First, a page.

Monthly Archives: March 2014

The following post by GWW founder Dr. Bill Deutsch is so touching that I decided to post it here for those who have not read it in the Alabama Water Watch blog. Enjoy it!

Neither Rain, nor Snow, nor Dark of Night…

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by Bill Deutsch

January 29, 2014…OK, so I procrastinated in my monthly monitoring of Hodnett and Saugahatchee Creeks in Lee County (Tallapoosa River Watershed).  Because the last day of the month was not an option, I was left with three choices: a) sample today with snow on the ground, b) wait until tomorrow after temperatures are forecasted to plunge to 13 F overnight, or c) the “unthinkable” … skip sampling in January.  Trudging through the snow for the first time in 15 years of monthly sampling of Hodnett Creek was fun, and my old Border Collie, Jazz, accompanied me to make sure I didn’t get lost (I made sure she drank out of the creek downstream of where I monitored!). Air temperatures hovered around 1 C, but the water was a toasty 4 C at both sites (record low for my data).


AWW Director, Bill Deutsch, and companion Jazz monitor hardness of Hodnett Creek

AWW Director, Bill Deutsch, and companion Jazz monitor hardness of Hodnett Creek

Most of Alabama’s streams, including mine, are back to good flow after a year of seasonable rains, and Hodnett Creek had near-zero turbidity, thanks to those filtering Coastal Plain sandy soils and good vegetative cover in the watershed. We water monitors get to see the full range of conditions, from those steamy late summer outings to today’s adventure. And great news: AWW ended 2013 with 68 active groups statewide! What a tribute to the dedication of monitoring and stewardship that certified AWW volunteers have continued to demonstrate. Check out our long list of workshop opportunities in 2014 and register online or by calling our office toll-free as part of your (belated?) New Year’s resolutions!

GWW launches CBWM in Argentina

GWW~CBWS Workshops in Argentina

The first Community-Based Watershed Stewardship (CBWS) training workshops were held in Argentina in December of 2013. This was in response to several years of communications between Global Water Watch (GWW) and Argentinean partners that resulted in a Memorandum of Understanding (MOU) signed in 2013 between GWW and the Environmental Protection Agency of the Santa Fe Province in Argentina (SMA). Initial goals include the establishment of a citizen-based water monitoring program in the Río Carcarañá. This river and its watershed are of great importance to Argentina and was added to the Natural Protected Areas system (Dcto. Pcial. 1579) in 2012; and the SMA as well as residents have increased interest in its protection. The river begins in the neighbor province of Córdoba, flows into Santa Fe and the Coronda river before empties into the great Paraná river.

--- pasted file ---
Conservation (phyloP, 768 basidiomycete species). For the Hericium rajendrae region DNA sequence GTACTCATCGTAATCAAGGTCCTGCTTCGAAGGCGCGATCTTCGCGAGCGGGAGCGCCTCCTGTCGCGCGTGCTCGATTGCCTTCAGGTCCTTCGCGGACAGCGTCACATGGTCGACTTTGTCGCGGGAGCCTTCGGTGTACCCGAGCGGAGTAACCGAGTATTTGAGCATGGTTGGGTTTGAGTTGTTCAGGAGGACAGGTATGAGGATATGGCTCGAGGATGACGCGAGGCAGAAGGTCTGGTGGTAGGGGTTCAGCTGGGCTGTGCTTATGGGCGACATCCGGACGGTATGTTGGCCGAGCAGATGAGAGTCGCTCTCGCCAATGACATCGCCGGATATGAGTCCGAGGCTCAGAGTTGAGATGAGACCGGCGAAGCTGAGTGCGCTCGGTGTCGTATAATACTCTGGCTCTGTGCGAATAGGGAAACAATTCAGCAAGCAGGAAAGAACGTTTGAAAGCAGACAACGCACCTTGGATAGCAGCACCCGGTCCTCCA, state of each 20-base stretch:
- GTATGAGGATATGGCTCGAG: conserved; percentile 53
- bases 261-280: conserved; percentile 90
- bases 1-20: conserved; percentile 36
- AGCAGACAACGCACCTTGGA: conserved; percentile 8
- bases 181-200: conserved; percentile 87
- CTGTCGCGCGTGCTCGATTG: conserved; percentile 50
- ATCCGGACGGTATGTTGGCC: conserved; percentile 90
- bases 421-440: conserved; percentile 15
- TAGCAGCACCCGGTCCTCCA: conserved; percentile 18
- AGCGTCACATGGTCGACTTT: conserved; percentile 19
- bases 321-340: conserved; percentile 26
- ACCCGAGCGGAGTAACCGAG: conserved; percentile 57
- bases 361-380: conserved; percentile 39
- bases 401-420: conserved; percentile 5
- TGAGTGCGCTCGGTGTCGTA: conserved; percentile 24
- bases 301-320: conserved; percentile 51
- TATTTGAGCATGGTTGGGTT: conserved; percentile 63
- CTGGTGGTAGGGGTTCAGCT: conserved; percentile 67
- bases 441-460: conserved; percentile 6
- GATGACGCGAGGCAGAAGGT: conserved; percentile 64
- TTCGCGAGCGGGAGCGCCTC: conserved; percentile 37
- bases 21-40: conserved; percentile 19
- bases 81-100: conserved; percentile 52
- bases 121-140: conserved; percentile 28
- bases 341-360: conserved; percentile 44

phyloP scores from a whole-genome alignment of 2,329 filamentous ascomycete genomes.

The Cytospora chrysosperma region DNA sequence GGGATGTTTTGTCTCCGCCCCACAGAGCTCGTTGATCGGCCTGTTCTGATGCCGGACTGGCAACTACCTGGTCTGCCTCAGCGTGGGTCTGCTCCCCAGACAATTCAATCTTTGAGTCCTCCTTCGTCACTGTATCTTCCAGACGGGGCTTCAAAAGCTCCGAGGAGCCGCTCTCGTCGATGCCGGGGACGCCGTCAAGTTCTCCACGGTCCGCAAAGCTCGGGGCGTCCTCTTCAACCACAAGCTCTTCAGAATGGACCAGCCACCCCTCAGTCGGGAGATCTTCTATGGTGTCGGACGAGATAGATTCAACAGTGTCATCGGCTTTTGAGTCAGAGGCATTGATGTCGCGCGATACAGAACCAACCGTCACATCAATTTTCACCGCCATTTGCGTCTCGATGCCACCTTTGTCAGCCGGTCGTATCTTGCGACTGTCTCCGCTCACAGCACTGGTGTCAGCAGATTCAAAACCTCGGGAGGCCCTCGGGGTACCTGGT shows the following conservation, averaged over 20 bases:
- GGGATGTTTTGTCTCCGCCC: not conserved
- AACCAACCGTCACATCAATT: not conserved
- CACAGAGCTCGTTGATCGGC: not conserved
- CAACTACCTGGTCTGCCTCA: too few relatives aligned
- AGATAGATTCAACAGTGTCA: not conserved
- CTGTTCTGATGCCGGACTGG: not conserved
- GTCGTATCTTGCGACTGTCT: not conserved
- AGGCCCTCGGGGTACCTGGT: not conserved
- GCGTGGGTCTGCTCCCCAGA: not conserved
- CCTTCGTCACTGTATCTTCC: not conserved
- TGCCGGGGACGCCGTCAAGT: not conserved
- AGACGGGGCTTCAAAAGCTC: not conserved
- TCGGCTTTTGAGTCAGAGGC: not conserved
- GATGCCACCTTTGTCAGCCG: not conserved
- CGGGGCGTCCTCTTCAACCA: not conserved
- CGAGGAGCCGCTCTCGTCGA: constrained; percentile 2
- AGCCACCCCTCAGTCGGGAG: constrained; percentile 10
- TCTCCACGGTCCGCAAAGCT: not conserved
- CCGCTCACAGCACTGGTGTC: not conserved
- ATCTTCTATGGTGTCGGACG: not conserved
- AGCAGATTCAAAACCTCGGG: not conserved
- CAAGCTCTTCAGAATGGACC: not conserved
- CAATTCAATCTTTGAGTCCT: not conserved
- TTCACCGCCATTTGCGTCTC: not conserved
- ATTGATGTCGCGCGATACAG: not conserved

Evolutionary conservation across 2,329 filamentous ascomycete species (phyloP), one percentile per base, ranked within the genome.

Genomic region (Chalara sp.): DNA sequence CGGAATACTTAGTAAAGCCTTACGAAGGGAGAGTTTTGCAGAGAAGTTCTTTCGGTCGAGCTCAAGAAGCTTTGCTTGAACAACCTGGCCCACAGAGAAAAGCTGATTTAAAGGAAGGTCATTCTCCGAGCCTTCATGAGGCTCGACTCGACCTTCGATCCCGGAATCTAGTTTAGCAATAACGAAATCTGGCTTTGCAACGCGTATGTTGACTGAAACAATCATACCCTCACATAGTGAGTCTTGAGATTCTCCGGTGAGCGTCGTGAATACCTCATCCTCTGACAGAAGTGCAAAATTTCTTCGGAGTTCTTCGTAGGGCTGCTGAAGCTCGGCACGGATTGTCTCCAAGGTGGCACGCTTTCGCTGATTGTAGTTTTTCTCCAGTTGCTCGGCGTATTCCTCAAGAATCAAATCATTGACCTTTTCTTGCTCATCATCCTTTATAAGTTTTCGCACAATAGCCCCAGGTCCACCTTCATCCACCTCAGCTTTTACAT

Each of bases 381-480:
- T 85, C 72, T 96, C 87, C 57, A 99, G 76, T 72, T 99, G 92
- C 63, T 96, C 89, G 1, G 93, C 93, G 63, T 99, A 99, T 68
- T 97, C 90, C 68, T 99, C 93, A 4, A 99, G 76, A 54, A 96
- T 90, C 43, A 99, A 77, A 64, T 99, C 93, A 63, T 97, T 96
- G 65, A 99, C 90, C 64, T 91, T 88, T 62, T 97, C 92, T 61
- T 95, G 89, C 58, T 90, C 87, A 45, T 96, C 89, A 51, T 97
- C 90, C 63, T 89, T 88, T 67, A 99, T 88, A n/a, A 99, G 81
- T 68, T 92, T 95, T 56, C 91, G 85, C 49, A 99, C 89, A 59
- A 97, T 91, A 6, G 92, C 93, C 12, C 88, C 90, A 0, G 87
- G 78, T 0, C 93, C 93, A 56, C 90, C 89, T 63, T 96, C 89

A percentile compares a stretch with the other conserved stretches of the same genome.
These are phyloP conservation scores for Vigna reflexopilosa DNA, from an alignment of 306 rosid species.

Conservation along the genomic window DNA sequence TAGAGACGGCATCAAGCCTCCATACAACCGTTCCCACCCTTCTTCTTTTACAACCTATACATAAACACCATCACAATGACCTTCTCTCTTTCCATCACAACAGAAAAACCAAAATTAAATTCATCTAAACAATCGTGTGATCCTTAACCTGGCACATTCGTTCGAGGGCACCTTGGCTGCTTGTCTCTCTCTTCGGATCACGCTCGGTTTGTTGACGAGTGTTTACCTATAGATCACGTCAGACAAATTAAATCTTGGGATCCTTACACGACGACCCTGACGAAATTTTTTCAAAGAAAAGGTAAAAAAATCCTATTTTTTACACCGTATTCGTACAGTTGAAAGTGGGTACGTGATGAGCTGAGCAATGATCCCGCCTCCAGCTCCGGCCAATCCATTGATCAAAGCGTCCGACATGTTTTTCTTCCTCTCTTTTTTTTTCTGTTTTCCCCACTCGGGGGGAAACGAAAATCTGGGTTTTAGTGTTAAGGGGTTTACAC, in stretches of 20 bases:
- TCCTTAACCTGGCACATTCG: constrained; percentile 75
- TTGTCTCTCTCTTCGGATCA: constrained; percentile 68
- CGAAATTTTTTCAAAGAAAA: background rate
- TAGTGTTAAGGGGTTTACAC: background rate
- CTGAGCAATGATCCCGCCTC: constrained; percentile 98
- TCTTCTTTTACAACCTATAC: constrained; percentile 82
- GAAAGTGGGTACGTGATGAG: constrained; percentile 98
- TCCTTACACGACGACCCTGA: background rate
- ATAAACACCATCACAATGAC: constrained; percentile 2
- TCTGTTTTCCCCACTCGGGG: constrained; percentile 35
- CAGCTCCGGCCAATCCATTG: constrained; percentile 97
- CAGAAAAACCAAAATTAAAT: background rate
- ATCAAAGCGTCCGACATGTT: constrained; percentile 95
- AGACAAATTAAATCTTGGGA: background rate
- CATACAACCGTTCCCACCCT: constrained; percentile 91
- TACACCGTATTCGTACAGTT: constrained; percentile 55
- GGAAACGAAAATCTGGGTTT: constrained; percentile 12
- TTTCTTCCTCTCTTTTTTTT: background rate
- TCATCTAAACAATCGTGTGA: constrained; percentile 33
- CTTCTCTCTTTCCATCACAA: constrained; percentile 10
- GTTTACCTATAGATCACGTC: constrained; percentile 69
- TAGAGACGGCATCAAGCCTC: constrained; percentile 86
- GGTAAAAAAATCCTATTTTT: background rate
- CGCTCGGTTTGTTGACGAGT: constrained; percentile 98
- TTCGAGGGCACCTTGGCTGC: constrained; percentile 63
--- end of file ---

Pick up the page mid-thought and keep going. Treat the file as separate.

The three-day CBWS workshop with certification in bacteriological and water chemistry monitoring was conducted for 25 people that plan to conduct water chemistry monitoring in at least eight sites in the Carcarañá River, two in each one of the participating communities, and identify additional sites in 2014 as needed. Bacteriological monitoring will wait until monitoring supplies are secured and more likely provided by the Secretary of Environment. Click here to read more about this project.

Beekeeping and River Protection components of CBWS in Kenya

Beekeeping and River Protection in Kenya

A new project of Global Water Watch and the Green Belt Movement in Kenya is finding innovative ways to link honey production with improved nutrition, higher incomes, community development, and river protection. In 2012, the Green Belt Movement (GBM) in Kenya contacted GWW through the Sub-Saharan Africa Program Office of the U.S. Environmental Protection Agency. GBM is a nongovernmental organization founded by Wangari Maathai, a woman who grew up in the Central Highlands of Kenya near snow-capped Mt. Kenya who was awarded the Nobel Peace Prize in 2007.Beekeeping builds community solidarity and economic stability that allows people to consider other activities, including community service and volunteerism. As learned in previous GWW projects, livelihood activities integrated with watershed stewardship programs “create space” for water monitoring. A steady flow of high-quality honey can net a Kenyan farmer a much greater income than most other agricultural crops that the farmer can produce.

Keeping the riparian zone in natural vegetation and trees provides a biodiverse area where some plants are flowering year-round to provide a continuous supply of nectar and pollen for bees. These eco-friendly zones filter polluted runoff before it enters streams. Streamside vegetation traps sediments, excess nutrients, and pathogens; provides important habitats for wildlife; and helps maintain both water quality and quantity. Bees do their part by pollinating plants of this area and serving as “watchdogs” for potentially destructive livestock or people.

After launching field activities of the GWW–GBM watershed project in October 2013, it became clear that local people enthusiastically embraced the concept of “citizen science” and water monitoring, and have new attitudes and skills regarding their health and that of the environment and their bees. The goal of many Kenyan beekeepers is to expand their market and income, and this would be greatly enhanced by achieving a government-certified label that ensures honey purity, organic production, and sustainable practices that protect and improve the environment and communities.

International travel expenses, beekeeping supplies and equipment distributed to the community members in Kenya, were funded by the Jack and Mary Tankersley Edowment to the Auburn University School of Fisheries for community development projects to benefit underserved people worldwide.